IAS Fellow's Public Lecture - “Time, Language and Prophecy in the Dead Sea Scrolls”
The literature contained in the Dead Sea Scrolls was mostly written by an extremist group, apocalyptic in nature, which practiced strict segregation from the rest of the nation and severe laws of purity. The scrolls are mostly studied through this prism. However, the extraordinary blend of beliefs and practices which materialized in this ancient sect generated a series of surprisingly deep reflection on the fundamentals of human existence. These reflections are informed on the one hand by the apocalyptic background of the Yahad community (as the Qumran sectaries call themselves), while on the other hand one may detect in them a reflection to the Hellenistic Zeitgeist of the time. The sect was a traditionalist one and thus had to buttress its teachings in biblical concepts to prove their antiquity and reliable provenance, but indeed the concepts were quite often innovative and reactionist. In the lecture we shall examine the sectarian reflection of Time and on Language, as the two of them were fashioned through the prism of the biblical institution of Prophecy.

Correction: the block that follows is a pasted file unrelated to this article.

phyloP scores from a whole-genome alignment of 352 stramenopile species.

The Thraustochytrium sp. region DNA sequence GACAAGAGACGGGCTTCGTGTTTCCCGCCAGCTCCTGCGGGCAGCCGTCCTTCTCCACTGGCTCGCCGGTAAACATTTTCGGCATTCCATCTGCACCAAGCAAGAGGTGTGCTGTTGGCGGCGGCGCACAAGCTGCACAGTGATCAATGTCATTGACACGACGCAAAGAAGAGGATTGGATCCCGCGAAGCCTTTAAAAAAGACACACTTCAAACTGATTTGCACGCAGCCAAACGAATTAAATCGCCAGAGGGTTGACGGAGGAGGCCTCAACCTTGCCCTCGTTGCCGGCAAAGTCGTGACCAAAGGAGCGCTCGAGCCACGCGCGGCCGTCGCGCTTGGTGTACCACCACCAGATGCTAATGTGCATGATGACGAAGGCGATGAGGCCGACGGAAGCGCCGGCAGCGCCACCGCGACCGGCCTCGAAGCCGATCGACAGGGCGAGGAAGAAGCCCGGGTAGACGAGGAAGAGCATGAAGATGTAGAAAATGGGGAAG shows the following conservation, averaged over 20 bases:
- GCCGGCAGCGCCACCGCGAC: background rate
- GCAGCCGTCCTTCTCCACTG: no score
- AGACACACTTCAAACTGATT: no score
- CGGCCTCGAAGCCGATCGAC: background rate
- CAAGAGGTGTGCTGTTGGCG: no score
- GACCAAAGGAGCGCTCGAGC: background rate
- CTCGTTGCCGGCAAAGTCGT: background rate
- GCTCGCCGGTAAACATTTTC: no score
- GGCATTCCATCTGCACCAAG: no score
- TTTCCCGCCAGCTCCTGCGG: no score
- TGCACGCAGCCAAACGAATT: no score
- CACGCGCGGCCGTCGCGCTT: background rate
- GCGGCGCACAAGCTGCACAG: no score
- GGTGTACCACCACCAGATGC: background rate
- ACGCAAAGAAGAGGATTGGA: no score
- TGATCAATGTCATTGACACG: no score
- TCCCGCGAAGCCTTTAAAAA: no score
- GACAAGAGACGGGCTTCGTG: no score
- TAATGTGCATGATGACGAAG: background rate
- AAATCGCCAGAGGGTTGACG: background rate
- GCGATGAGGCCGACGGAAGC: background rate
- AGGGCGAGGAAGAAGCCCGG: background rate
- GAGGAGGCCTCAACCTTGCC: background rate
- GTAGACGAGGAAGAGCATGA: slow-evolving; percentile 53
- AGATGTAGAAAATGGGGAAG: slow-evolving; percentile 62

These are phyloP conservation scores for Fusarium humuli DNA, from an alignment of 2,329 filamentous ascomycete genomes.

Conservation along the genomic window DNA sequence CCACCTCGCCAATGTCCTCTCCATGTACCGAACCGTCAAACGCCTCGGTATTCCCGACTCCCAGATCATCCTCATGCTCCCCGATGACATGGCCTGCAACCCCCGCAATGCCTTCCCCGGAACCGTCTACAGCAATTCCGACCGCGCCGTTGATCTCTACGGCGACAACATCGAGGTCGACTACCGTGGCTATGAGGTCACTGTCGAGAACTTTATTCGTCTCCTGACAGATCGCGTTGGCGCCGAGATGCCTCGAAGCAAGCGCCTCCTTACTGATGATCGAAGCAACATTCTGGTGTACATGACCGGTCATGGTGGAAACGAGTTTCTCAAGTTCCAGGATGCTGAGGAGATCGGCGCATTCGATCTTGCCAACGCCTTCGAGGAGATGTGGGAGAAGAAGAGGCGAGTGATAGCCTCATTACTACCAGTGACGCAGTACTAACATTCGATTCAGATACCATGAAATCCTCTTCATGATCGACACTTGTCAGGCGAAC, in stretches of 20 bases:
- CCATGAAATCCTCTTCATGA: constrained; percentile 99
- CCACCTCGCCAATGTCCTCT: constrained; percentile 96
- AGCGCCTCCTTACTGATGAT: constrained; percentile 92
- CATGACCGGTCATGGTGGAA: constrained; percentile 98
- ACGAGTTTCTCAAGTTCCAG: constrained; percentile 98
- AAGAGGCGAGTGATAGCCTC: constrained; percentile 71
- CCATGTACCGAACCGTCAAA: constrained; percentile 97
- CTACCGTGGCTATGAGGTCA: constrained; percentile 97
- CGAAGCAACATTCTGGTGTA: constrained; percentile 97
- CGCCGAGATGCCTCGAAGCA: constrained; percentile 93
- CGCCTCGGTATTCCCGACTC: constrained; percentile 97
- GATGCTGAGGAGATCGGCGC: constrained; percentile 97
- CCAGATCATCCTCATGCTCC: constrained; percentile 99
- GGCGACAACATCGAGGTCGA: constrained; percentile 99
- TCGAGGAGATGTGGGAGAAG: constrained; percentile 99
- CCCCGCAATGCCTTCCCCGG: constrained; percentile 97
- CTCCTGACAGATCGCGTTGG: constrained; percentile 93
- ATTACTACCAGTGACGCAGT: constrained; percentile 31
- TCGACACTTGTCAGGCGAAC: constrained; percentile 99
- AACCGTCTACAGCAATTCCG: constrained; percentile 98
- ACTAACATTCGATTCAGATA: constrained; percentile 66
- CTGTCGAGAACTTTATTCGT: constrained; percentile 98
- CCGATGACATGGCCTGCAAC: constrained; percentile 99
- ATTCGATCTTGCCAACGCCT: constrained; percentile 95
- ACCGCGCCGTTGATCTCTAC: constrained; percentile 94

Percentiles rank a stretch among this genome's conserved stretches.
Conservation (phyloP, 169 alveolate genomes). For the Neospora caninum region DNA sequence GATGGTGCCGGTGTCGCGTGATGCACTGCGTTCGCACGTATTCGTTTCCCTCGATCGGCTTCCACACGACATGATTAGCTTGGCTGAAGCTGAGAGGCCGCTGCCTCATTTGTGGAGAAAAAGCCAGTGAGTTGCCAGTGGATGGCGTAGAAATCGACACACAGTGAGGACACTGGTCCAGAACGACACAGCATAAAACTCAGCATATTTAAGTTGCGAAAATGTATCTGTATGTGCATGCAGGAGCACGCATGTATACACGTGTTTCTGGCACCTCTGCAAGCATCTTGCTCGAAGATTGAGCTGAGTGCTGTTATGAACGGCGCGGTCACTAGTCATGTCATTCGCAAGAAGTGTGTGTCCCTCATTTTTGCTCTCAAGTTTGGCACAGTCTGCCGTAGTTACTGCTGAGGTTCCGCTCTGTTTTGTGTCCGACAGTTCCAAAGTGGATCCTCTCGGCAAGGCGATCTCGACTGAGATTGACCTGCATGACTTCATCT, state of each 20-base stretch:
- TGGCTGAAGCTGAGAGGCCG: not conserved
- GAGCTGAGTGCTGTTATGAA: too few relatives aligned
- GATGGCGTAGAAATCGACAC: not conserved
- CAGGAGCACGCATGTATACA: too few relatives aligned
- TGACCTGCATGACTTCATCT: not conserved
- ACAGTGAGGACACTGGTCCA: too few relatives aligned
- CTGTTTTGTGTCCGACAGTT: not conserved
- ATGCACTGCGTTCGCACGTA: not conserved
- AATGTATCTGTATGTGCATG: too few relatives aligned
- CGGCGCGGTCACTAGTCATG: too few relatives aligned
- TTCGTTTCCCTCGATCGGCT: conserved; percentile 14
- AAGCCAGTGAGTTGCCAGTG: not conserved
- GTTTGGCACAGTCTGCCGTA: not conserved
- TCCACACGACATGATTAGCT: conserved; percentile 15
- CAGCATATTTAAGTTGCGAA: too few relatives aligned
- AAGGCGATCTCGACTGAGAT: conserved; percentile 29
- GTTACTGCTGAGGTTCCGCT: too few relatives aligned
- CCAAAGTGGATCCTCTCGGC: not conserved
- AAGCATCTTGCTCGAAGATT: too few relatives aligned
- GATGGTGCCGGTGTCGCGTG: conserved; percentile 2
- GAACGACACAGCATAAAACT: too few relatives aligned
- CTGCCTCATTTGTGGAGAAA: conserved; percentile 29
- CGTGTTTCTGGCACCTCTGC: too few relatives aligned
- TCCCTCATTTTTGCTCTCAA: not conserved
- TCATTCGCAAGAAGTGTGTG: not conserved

Map - St. John's College is denoted as building No; 17
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